It’s crunch time! The next few weeks are busy as you need to schedule and remove every one of your subject clauses by the specified date. You’ll likely need to schedule an inspection, appraisal, financing approval, and several others. You will also need to provide a deposit to put down on the home. The deposit will be a pre-determined amount given in-trust to your REALTOR® to show the sellers you are committed to this home. Don’t worry, that money goes towards the purchase of said home if all goes well! This is a busy time but be sure to reach out to your RE/MAX agent if you have any questions or are unsure about next steps.

9. Subject Removal

Once you have completed all your subject clauses, and everything went smooth, it is time for you to sign on the dotted line and consider your new home to be yours (almost!).

10. Official Documents

You will need to provide your RE/MAX agent with your preferred lawyer or notary to have the official title transferred into your name. You will meet with the lawyer or notary in person to sign all the legal documents before you move in. This typically happens a few days before you take possession of your new home.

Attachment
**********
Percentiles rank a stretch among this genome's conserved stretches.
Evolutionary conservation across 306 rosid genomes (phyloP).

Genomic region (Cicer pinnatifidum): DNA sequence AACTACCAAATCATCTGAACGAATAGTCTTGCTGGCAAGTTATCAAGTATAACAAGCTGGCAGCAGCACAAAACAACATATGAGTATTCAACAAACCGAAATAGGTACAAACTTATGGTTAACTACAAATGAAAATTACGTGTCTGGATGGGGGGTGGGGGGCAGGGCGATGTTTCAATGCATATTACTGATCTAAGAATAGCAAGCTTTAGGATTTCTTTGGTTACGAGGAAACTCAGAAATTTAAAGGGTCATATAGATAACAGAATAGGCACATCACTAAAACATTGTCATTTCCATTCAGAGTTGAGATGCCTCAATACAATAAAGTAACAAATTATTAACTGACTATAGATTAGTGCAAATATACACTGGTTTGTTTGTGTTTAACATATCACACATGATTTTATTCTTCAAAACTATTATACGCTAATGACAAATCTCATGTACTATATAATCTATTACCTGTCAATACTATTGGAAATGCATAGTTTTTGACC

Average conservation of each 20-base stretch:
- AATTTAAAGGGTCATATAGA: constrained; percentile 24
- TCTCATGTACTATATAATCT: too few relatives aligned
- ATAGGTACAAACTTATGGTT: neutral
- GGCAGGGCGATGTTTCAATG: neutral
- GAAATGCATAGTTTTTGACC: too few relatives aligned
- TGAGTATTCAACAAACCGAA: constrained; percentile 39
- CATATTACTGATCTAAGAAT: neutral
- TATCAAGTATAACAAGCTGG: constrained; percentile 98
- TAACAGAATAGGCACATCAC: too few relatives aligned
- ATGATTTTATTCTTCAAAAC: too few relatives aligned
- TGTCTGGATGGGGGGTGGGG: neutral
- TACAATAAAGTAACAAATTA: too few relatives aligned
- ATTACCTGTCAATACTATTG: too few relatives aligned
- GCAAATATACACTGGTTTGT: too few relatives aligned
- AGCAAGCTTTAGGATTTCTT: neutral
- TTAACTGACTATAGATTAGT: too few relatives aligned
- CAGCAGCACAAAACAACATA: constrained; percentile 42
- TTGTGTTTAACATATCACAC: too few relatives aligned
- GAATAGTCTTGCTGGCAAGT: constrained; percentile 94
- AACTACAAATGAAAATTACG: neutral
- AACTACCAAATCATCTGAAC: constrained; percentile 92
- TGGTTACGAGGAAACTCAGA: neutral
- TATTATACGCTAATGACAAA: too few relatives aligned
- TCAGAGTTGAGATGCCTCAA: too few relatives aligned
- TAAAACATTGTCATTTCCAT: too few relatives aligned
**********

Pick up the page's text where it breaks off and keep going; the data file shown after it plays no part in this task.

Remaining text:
11. Move In!

Congratulations, you are officially a homeowner! The date pre-determined by you is your move-in day! You can now move into your new home. Your RE/MAX agent will be there ready and waiting to hand you the keys. Enjoy!

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Know When to Rent ‘Em, Know When to Buy ‘Em

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We’re told it’s always better to buy than rent. Everyone—from our parents to the banks to the government—encourages us to buy, buy, buy our homes.

But times have changed, and I dare say that these authority figures might be slightly out of touch. The jaw-droppingly high cost of real estate in big cities is encouraging millennials to rent instead of own, causing homeownership rates to drop. At 30 years old, 50.2% of millennials own homes versus 55% of baby boomers at the same age. As a millennial homeowner, I can’t help but wonder if I’m generationally displaced.